The “hop back” is used by many micro and commercial brewers to add hoppy flavor and aroma to any beer. Homebrewers can also take advantage of this technique with simple equipment to add additional aroma to home brewed beer.
Using a Hop Back
A hop back is a device that is inserted in line as the beer is transferred and cooled from the hot boiler into the fermenter. The main purpose of a hop back is to transfer delicate hop oils and aromas that would otherwise be boiled off in the boiler. The technique is used for many ales and related styles where a hoppy aroma is desirable.
Whole or plug hops are used in a hop back, as the goal of the device is to maximize surface contact between the hot wort and the hops. Typically 1-2 oz of hops are used for a 5 gallon home batch. The hop back is inserted at the hot end, closest to the boiler to maximize the transfer of hop oils. Little actual alpha bitterness is added by a hop back, as the wort is not boiling, but a lot of fragile hop oils and aromas can be added. Since aroma, and not bitterness, are the goal it is best to use low alpha aroma hop varieties in your hop back.
Commercial brewers often make dual use of the hops from their hop back. After the hops have been used in a hop-back, many of the fragile oils have been taken out but the high alpha bittering hop oils remain. Therefore brewers can take the hops used in the hop back and boil them to extract bitterness in a subsequent batch. While this is difficult for homebrewers to do unless they brew multiple batches in a day, some homebrewers have been able to reuse hops in this way when creating parti-gyle brews (more than one batch of beer from a single mash).
You can purchase small hopback device from many home brewing supply stores. These typically consist of a small watertight container that can be easily opened and sanitized before use. Hops are added to the container and it is sealed for use. An inlet tube and outlet tube flow the hot wort through the hop back, and then into either a counterflow chiller or other cooling device before the wort is transported to the fermenter.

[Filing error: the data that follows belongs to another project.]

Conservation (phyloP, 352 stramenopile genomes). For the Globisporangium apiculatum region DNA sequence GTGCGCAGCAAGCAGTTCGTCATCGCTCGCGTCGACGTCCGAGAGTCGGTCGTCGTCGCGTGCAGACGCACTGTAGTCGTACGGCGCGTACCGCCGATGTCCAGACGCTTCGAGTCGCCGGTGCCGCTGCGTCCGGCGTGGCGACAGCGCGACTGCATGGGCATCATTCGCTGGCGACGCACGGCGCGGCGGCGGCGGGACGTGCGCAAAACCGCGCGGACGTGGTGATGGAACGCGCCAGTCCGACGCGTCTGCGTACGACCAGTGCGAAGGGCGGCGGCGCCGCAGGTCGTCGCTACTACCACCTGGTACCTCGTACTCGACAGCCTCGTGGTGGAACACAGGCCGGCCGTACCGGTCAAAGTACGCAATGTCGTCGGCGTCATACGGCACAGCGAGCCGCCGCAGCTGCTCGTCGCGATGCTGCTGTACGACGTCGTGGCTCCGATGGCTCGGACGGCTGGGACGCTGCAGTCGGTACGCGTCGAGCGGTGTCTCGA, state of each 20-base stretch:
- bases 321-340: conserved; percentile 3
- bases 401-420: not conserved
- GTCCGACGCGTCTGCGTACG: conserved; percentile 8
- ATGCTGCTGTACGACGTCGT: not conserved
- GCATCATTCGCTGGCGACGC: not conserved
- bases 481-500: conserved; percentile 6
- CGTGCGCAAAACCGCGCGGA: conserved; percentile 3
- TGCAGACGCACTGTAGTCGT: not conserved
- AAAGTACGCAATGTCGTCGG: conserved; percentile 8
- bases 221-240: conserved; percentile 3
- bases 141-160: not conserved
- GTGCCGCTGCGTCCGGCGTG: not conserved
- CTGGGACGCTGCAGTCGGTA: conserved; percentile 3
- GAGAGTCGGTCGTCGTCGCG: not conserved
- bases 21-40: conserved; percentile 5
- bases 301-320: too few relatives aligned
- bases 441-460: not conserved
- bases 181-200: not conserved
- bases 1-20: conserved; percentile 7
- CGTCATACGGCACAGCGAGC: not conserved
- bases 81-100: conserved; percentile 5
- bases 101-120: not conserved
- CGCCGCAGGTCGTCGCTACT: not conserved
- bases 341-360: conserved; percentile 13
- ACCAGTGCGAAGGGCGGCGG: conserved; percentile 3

Making your own Hop Back
You can also build a hop-back at home from most any watertight heat resistant container. One of the more innovative home designs I’ve seen consists of nothing more than a ball canning jar with holes drilled into the top where tubes and fittings have been added to produce a watertight seal. An article on Bodensatz brewing (image shown above) has one of these devices that uses a copper or stainless steel put scrubber to help form a filter on the outgoing end of the hop back to prevent hops from plugging up the outlet hose. If you create such a device it is important to use lead-free solder when soldering the pieces together, and check the system to make sure it is watertight before use.
Using a hop back is a great way to add an extra burst of hop flavor and aroma to your favorite ale. For more hop techniques, see our hop technique round-up. Thanks for joining us again on the BeerSmith Home Brewing Blog. Please subscribe or drop us a comment below if you enjoyed this week’s article.
Related Beer Brewing Articles from BeerSmith:
- First Wort Hops (FWH) in Beer Revisited
- Best Hop Techniques for Homebrewing
- Dry Hopping for Beer Revisited – Part 1 of 2
- Hop Techniques for Beer with Gordon Strong – BeerSmith Podcast #67
- Brewing Hops Storage: Preserving Precious Hops
- The First Wort Hop: Beer Brewing Techniques
- Dry Hopping: Enhanced Hops Aroma
- Late Hop Additions and Hop Oils in Beer Brewing
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